In July 2015, after the rare show of bipartisanship, President Obama praised the Kochs' work on the issue.[162] Similarly, civil rights activist Anthony Van Jones lent a comparable praise towards the Kochs' actions.[159] Although critics have called the announcement a public relations stunt on behalf of the Kochs in the midst of media attacks, several media outlets noted that Charles Koch had been making substantial donations for criminal justice reform for almost a decade before the news was made public.[157][158]

Among the reforms are a push for further mens rea requirements, meaning criminal intent must be proven to establish fault. The Justice Department noted that some white-collar crimes, including food safety violations and corporate pollution, would become more difficult to prosecute. However, the Justice Department has been accused[by whom?] of over-criminalizing persons who have committed minor infractions without intent or even knowledge of the law. In essence, the reforms could potentially overturn Ignorantia juris non excusat statutes.[163]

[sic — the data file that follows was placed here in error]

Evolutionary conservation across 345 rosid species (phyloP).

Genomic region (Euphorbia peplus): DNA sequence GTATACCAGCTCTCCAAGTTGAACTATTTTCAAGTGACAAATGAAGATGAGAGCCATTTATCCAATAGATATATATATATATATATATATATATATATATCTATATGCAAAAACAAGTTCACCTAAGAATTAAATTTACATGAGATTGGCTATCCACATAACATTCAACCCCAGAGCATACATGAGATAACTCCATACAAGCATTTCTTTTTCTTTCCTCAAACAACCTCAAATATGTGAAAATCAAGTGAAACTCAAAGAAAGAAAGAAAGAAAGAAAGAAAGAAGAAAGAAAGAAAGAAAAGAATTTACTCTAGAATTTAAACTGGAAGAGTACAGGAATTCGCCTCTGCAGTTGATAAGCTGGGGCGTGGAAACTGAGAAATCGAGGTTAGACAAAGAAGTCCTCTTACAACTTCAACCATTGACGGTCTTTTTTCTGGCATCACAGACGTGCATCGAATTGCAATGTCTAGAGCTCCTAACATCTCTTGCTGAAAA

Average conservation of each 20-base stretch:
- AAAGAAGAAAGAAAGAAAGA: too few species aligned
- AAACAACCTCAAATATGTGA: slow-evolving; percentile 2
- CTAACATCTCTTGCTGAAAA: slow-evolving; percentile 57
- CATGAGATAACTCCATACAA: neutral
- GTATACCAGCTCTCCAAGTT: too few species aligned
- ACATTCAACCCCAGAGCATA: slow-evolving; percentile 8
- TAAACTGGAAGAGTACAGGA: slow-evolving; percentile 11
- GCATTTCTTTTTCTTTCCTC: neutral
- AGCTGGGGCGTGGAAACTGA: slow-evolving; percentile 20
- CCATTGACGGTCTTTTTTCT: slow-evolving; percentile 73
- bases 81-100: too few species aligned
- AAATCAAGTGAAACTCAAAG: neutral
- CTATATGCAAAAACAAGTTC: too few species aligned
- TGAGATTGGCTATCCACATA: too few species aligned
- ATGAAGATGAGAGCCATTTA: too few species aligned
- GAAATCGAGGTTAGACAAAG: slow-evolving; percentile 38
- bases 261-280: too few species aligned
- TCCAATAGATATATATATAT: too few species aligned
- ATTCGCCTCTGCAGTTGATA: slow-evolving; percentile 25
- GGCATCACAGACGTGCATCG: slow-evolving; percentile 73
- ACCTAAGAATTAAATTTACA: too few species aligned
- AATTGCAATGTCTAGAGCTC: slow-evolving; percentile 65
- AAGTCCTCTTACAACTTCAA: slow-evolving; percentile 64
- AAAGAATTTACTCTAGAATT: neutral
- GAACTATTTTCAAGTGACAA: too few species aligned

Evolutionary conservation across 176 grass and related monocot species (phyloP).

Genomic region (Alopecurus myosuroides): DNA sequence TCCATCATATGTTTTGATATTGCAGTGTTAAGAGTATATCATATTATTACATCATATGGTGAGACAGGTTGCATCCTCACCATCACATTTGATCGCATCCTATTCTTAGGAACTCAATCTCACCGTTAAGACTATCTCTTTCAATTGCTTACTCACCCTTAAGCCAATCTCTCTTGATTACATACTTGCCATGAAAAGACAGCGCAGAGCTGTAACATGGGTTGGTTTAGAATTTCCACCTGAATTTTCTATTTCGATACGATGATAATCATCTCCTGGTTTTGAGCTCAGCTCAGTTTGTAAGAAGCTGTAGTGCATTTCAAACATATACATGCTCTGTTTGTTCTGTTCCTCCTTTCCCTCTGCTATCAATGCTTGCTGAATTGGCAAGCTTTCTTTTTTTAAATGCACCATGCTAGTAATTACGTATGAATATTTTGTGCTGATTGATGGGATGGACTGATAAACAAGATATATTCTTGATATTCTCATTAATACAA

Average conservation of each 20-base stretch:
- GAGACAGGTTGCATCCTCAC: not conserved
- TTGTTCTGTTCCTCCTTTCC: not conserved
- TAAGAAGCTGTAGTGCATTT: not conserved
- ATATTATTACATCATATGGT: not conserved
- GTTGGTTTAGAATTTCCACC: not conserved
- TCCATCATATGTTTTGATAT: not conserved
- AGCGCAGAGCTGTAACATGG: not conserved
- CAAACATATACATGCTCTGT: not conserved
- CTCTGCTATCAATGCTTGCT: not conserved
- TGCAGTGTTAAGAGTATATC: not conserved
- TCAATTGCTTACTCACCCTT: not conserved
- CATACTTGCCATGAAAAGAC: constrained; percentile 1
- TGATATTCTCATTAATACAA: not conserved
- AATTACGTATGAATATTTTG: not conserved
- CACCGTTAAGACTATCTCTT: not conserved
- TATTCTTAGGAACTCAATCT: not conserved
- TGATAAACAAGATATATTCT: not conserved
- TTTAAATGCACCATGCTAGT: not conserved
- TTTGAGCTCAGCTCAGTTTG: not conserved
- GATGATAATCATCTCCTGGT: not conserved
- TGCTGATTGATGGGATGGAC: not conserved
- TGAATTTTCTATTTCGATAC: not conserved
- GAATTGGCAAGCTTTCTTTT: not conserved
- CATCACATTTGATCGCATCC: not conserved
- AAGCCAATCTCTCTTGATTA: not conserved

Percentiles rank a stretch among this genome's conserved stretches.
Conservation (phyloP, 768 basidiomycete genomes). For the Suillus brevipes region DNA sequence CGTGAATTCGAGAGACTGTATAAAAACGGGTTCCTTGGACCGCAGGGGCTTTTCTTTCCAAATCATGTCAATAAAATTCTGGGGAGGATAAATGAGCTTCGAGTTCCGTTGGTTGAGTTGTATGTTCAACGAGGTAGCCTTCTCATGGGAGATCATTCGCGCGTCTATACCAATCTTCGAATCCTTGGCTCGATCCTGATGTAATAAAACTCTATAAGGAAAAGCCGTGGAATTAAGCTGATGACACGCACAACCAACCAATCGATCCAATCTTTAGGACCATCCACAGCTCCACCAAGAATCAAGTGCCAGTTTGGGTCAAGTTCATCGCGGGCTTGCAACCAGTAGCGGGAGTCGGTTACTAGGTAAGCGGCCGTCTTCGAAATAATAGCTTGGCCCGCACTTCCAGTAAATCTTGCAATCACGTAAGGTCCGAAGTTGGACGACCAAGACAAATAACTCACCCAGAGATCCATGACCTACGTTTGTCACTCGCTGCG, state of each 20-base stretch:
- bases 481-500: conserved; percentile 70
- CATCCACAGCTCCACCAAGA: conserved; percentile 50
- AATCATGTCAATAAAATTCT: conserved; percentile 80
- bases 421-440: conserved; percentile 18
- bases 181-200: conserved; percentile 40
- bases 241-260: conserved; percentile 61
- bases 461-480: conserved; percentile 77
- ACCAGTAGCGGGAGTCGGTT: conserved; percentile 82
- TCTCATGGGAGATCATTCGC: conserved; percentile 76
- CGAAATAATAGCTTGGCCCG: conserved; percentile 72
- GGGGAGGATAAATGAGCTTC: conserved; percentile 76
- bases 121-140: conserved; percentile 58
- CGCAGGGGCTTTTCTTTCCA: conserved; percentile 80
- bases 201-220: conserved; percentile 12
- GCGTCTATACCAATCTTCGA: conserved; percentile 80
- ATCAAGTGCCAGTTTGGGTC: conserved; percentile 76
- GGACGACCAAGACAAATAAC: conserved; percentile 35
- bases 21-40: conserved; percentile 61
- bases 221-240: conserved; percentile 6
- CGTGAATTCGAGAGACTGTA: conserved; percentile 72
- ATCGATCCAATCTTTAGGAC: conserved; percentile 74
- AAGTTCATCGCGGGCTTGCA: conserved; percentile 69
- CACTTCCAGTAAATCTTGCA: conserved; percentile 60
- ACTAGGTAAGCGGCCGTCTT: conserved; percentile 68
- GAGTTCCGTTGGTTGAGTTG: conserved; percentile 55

In early 2018, the Koch network continued its mission to "promote criminal justice reform and anti-recidivism programs" through discussions with the Department of Justice in Washington, and initiatives like the Safe Streets and Second changes program.[164][165] While many see Attorney General Jeff Sessions as a potential roadblock to the Koch networks goal of broader criminal justice reform in the United States, Mark Holden, vice president and general counsel for Koch Industries, notes that they are making in roads with the Attorney General, starting with prison reform.[166][167]